Federal officials are weighing considerations to administer COVID-19 vaccine booster shots five months after the initial series, or three months sooner than initially planned, President Biden said Friday, citing the recommendation by the Israeli prime minister.
Last week, the nation’s top health officials said the U.S. was prepared to begin offering COVID-19 vaccine booster shots to Americans beginning Sept. 20, pending FDA review. Under the plan, the shots would be offered to individuals whose second dose of a COVID-19 vaccine was eight months ago.
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“We’re going to start mid-September but we’re considering the advice you’ve given that we should start earlier,” Biden said, appearing alongside Israeli Prime Minister Naftali Bennett at the White House, later adding, “The question raised is, should it be shorter than eight months? Should it be as little as five months?”
Biden noted a conversation over the issue earlier in the day with Dr. Anthony Fauci, the government’s leading infectious disease expert.
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The country’s top health officials previously cited waning protection over time in announcing the potential need for additional doses, adding that protection “could diminish in the months ahead, especially among those who are higher risk or were vaccinated during the earlier phases of the vaccination rollout,” per a joint statement attributed to Centers for Disease Control and Prevention Director Dr. Rochelle Walensky, FDA Acting Commissioner Dr. Janet Woodcock, U.S. Surgeon General Dr. Vivek Murthy, NIH Director Dr. Francis Collins, Fauci and others.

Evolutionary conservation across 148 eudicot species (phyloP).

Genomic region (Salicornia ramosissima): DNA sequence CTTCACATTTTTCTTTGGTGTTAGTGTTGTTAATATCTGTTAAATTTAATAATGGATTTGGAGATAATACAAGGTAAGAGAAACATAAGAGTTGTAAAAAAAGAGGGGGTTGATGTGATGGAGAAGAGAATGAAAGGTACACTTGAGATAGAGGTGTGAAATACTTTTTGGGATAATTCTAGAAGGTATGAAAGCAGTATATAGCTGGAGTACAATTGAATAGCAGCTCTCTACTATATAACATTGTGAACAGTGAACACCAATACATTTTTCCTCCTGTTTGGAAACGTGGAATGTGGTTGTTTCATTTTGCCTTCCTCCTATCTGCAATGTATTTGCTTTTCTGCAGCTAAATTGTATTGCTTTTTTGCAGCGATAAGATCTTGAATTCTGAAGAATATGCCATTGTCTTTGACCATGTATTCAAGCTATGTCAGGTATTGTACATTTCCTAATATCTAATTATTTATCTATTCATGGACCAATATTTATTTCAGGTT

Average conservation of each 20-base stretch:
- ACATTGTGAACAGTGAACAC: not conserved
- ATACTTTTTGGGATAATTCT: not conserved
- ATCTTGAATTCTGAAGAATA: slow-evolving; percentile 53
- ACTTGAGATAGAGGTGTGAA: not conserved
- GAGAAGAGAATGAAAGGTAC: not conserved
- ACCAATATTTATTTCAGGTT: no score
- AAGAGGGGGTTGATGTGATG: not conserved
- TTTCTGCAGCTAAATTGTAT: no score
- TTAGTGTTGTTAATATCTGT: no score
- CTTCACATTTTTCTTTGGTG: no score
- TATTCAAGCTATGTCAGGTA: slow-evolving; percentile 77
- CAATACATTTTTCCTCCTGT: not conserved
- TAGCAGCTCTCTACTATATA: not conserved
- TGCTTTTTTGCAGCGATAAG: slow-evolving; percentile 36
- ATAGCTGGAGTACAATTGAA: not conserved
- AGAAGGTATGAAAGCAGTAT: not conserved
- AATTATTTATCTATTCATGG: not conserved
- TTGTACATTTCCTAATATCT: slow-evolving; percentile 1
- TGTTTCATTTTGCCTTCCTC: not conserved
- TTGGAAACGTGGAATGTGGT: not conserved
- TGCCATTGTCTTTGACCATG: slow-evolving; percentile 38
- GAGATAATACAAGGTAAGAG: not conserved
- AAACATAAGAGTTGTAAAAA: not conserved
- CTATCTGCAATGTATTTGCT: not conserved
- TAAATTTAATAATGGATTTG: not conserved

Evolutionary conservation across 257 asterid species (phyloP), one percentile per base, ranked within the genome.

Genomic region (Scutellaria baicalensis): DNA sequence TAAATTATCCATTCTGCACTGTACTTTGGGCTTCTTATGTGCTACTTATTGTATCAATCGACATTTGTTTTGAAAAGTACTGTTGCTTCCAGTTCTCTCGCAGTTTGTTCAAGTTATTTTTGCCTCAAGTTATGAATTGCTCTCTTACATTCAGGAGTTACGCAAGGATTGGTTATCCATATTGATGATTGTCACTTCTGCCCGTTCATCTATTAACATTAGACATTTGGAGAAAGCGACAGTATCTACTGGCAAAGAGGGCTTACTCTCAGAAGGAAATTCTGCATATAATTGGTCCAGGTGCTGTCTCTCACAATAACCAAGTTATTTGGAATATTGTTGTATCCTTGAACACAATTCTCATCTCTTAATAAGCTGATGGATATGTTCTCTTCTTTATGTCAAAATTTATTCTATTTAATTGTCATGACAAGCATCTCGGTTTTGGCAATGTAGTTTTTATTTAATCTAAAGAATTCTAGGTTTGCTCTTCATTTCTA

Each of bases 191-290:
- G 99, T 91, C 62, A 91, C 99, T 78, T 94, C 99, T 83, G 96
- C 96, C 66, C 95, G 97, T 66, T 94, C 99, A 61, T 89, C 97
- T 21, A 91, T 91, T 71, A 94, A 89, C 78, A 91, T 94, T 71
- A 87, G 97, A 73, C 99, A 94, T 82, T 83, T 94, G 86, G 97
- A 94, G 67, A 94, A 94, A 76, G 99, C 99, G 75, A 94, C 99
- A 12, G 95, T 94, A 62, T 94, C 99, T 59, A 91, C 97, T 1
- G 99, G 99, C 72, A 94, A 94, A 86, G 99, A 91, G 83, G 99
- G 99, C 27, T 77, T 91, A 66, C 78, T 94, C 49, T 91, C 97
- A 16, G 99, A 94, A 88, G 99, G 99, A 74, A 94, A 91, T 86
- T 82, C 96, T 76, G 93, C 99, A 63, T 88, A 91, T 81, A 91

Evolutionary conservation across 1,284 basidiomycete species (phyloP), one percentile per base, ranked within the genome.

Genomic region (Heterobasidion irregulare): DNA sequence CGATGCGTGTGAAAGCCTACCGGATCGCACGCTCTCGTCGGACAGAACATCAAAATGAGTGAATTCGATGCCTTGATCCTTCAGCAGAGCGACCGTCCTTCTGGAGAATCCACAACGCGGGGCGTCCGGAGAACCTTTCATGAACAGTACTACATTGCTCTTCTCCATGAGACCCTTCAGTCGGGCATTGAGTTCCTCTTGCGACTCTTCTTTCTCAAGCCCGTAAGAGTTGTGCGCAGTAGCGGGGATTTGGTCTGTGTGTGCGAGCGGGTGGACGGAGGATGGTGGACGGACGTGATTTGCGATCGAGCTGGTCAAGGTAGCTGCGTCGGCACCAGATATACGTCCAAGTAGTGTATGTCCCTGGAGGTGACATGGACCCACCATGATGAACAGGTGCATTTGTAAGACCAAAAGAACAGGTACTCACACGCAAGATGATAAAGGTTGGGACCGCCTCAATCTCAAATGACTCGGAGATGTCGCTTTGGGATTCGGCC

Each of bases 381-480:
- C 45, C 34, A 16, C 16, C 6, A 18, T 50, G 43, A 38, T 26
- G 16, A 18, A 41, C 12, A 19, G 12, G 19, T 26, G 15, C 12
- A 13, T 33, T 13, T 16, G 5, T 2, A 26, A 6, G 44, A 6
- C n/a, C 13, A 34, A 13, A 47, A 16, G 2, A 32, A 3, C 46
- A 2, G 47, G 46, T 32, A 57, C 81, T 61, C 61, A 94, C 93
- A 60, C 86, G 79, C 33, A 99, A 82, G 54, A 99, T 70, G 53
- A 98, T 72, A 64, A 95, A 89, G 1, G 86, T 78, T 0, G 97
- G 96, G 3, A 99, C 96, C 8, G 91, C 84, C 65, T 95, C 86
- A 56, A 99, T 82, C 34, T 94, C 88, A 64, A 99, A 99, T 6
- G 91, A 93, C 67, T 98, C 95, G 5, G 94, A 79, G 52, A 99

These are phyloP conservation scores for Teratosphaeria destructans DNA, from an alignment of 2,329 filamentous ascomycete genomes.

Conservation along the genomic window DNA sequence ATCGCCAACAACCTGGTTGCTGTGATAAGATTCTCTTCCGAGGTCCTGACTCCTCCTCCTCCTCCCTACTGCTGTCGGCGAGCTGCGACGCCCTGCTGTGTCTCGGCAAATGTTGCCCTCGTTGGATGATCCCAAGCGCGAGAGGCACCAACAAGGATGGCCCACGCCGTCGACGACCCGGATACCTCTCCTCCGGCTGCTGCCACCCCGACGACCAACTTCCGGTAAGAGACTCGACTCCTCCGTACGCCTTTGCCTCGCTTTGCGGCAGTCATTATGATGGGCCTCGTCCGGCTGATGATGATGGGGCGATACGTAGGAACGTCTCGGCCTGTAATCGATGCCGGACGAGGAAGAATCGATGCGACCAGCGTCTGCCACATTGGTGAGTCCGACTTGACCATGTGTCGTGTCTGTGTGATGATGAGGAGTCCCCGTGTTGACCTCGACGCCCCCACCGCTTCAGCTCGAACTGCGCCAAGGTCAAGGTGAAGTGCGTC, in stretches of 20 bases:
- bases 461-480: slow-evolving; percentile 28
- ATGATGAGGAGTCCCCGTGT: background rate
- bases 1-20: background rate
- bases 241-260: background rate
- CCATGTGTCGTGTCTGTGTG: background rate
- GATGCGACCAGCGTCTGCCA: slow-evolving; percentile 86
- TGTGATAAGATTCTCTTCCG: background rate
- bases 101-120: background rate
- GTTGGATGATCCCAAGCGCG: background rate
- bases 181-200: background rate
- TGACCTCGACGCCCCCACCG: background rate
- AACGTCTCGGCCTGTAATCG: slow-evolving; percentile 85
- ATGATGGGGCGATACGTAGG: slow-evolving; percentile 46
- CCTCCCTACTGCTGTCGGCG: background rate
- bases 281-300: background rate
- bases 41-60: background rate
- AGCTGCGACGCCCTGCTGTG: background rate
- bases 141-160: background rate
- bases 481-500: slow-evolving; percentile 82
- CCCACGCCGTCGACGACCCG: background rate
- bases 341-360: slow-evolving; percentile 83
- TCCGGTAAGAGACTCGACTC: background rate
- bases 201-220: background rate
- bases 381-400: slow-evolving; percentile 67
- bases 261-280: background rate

Israel marked the first country to offer a third dose of a Western vaccine to its citizens on a wide scale, and in July began to rollout booster shots to people with weak immune systems, before expanding rollout of shots to people over 60 on July 30. On Aug. 24, people over 30 became eligible for booster shots in a bid for added protection against the delta variant.
Recent data from Israel’s Health Ministry indicated a third dose of the Pfizer COVID-19 vaccine resulted in a significant boost in protection against infection and severe disease in people aged 60 and up, versus those who had just received two doses, per Reuters.
The Associated Press contributed to this report.